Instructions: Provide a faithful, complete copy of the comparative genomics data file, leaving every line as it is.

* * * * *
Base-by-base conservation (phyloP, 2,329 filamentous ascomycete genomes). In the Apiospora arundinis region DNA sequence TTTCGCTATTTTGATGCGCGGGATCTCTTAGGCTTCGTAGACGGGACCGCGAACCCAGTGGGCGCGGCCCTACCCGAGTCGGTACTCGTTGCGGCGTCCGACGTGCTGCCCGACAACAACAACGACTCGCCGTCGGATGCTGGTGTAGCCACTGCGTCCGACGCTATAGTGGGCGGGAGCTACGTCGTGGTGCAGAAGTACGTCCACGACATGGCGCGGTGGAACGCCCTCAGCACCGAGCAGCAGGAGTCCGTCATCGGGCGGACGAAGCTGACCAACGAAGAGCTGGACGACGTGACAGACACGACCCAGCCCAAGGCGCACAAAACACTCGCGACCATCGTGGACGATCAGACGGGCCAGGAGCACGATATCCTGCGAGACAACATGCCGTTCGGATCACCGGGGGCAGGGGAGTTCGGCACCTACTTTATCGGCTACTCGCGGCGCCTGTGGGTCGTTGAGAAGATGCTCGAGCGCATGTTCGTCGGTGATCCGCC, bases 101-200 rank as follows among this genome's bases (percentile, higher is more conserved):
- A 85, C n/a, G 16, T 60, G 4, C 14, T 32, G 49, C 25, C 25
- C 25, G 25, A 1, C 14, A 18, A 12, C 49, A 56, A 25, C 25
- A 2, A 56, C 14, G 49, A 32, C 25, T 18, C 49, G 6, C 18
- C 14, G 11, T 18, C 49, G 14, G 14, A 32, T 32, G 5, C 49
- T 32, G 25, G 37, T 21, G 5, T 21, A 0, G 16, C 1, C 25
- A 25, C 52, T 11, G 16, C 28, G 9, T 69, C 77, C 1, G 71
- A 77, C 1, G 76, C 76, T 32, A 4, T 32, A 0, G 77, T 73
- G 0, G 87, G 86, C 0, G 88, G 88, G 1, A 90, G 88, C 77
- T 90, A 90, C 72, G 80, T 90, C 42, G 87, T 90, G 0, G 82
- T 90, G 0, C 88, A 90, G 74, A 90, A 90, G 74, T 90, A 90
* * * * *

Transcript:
Base-by-base conservation (phyloP, 2,329 filamentous ascomycete genomes). In the Apiospora arundinis region DNA sequence TTTCGCTATTTTGATGCGCGGGATCTCTTAGGCTTCGTAGACGGGACCGCGAACCCAGTGGGCGCGGCCCTACCCGAGTCGGTACTCGTTGCGGCGTCCGACGTGCTGCCCGACAACAACAACGACTCGCCGTCGGATGCTGGTGTAGCCACTGCGTCCGACGCTATAGTGGGCGGGAGCTACGTCGTGGTGCAGAAGTACGTCCACGACATGGCGCGGTGGAACGCCCTCAGCACCGAGCAGCAGGAGTCCGTCATCGGGCGGACGAAGCTGACCAACGAAGAGCTGGACGACGTGACAGACACGACCCAGCCCAAGGCGCACAAAACACTCGCGACCATCGTGGACGATCAGACGGGCCAGGAGCACGATATCCTGCGAGACAACATGCCGTTCGGATCACCGGGGGCAGGGGAGTTCGGCACCTACTTTATCGGCTACTCGCGGCGCCTGTGGGTCGTTGAGAAGATGCTCGAGCGCATGTTCGTCGGTGATCCGCC, bases 101-200 rank as follows among this genome's bases (percentile, higher is more conserved):
- A 85, C n/a, G 16, T 60, G 4, C 14, T 32, G 49, C 25, C 25
- C 25, G 25, A 1, C 14, A 18, A 12, C 49, A 56, A 25, C 25
- A 2, A 56, C 14, G 49, A 32, C 25, T 18, C 49, G 6, C 18
- C 14, G 11, T 18, C 49, G 14, G 14, A 32, T 32, G 5, C 49
- T 32, G 25, G 37, T 21, G 5, T 21, A 0, G 16, C 1, C 25
- A 25, C 52, T 11, G 16, C 28, G 9, T 69, C 77, C 1, G 71
- A 77, C 1, G 76, C 76, T 32, A 4, T 32, A 0, G 77, T 73
- G 0, G 87, G 86, C 0, G 88, G 88, G 1, A 90, G 88, C 77
- T 90, A 90, C 72, G 80, T 90, C 42, G 87, T 90, G 0, G 82
- T 90, G 0, C 88, A 90, G 74, A 90, A 90, G 74, T 90, A 90